Scully will be speaking about this new validation and part process at this year’s MD&M Minneapolis conference on November 1. He’ll be part of the panel discussion, “Part Process Development and Validation for Multiple Machines.” In anticipation of his talk, MD+DI decided to discuss with Scully the significance of this new injection molding process and the impact it could have on device development. (Joining Scully in the discussion will be Matt Therrien, business development manager - medical, RJG Inc.; and Paul Robinson, vice president operations, QSCS. Download the white paper before the conference: "OEM Shares Methodology to Validate a Part to Save Money.")

MD+DI: For starters, can you talk a little about the traditional validation and part processes, specifically the process of re-validating a part every time the mold runs in a different machine? Why is this required, and how does it negatively affect medtech manufacturers?

Scully: Traditionally the validation was centered on machine settings, not taking into account what was actually happening in the cavity. Processes were based on inputs, not on the outputs these settings created. This mindset required a full validation when moving from machine to machine, as it was unknown what different setting on a different machine was affecting the physical properties of the polymer. This unknown required full validation to ensure part functionality and ensure safety to the patient. This mindset handicaps the original equipment manufacturer in being nimble with scheduling changes and changing suppliers, as the cost and resources can be prohibitive.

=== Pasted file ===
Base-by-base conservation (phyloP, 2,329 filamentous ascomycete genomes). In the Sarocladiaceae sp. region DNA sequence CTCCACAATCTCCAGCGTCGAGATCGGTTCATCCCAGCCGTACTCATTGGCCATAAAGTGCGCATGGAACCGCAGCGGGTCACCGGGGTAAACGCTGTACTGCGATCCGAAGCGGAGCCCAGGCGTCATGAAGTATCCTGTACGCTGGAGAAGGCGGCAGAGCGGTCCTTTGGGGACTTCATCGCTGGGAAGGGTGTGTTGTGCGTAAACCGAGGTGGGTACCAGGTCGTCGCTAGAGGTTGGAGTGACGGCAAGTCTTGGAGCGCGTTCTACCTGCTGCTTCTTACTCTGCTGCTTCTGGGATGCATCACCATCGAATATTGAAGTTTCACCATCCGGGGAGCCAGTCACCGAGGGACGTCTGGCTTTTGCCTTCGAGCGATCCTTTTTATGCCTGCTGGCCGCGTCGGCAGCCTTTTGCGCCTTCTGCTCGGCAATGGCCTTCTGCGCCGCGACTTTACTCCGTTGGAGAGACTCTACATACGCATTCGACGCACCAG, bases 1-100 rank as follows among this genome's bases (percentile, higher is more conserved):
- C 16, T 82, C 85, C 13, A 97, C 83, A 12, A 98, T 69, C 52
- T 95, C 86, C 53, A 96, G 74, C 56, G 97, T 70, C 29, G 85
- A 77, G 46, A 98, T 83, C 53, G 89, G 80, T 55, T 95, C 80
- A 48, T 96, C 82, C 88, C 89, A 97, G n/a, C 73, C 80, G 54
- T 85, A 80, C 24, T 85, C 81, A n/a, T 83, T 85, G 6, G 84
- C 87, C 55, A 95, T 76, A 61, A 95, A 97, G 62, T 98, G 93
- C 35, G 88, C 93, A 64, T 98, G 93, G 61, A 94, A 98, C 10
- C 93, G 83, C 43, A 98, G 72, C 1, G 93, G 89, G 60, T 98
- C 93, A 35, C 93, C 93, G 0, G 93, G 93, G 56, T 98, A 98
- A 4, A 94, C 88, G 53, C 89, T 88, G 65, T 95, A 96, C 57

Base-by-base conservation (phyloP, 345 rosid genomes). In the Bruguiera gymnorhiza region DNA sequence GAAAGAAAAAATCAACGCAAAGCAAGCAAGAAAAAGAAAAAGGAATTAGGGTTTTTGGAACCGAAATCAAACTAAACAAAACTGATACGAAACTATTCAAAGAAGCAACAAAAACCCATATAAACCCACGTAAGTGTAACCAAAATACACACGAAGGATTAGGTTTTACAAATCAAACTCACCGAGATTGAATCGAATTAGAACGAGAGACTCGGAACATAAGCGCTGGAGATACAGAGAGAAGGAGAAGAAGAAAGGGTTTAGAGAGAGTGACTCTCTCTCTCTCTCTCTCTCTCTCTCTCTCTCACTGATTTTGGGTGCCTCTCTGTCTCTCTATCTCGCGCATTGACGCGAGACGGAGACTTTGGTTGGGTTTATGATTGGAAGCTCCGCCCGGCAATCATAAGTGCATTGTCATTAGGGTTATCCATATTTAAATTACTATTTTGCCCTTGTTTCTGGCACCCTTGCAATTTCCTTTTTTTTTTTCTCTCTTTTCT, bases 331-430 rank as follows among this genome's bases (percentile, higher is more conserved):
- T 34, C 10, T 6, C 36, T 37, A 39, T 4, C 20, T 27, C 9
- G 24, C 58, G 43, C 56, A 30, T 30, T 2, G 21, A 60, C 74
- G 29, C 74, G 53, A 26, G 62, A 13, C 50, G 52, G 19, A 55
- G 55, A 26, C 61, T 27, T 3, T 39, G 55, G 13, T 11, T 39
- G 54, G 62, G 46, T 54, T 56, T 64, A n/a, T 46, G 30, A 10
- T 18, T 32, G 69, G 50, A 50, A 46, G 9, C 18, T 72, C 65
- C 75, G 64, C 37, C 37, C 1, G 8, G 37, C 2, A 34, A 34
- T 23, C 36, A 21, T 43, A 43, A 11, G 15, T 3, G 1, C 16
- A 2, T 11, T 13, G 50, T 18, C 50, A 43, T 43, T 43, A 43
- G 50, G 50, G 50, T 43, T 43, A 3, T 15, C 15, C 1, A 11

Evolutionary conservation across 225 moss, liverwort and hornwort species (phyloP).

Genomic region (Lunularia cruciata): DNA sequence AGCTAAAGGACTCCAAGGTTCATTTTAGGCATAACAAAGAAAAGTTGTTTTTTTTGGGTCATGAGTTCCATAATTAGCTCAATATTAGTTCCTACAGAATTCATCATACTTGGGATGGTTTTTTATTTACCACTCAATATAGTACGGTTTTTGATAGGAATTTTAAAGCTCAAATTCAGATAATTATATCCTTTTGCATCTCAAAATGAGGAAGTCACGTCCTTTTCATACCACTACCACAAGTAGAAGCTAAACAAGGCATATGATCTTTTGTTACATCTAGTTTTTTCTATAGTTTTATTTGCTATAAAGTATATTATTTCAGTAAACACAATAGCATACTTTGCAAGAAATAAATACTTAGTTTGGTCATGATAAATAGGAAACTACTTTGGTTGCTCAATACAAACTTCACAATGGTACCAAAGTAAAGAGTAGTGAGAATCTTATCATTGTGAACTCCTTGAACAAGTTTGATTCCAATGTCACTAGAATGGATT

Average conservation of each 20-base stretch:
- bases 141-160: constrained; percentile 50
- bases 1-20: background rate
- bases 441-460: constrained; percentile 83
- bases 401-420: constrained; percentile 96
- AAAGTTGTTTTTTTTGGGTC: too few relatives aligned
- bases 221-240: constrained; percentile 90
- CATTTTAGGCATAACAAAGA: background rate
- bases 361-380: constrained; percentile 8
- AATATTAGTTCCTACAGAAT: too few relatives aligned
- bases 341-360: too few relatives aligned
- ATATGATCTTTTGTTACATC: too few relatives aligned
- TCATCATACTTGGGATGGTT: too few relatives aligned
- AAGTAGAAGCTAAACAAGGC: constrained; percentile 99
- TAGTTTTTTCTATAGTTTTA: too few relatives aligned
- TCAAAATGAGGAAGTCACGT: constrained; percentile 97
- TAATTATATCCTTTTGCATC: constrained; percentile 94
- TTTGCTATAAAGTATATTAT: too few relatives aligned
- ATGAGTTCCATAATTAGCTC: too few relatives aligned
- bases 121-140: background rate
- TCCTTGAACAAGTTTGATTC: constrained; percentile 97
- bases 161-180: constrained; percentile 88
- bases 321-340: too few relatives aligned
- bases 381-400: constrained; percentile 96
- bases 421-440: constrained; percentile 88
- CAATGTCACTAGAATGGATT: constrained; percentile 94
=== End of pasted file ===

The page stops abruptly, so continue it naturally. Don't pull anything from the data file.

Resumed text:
MD+DI: So how does this new part process work, and how will it enable molders to replicate transferable plastic conditions? Will this eliminate the need to 100% re-validate the tool every time it is moved to a new machine?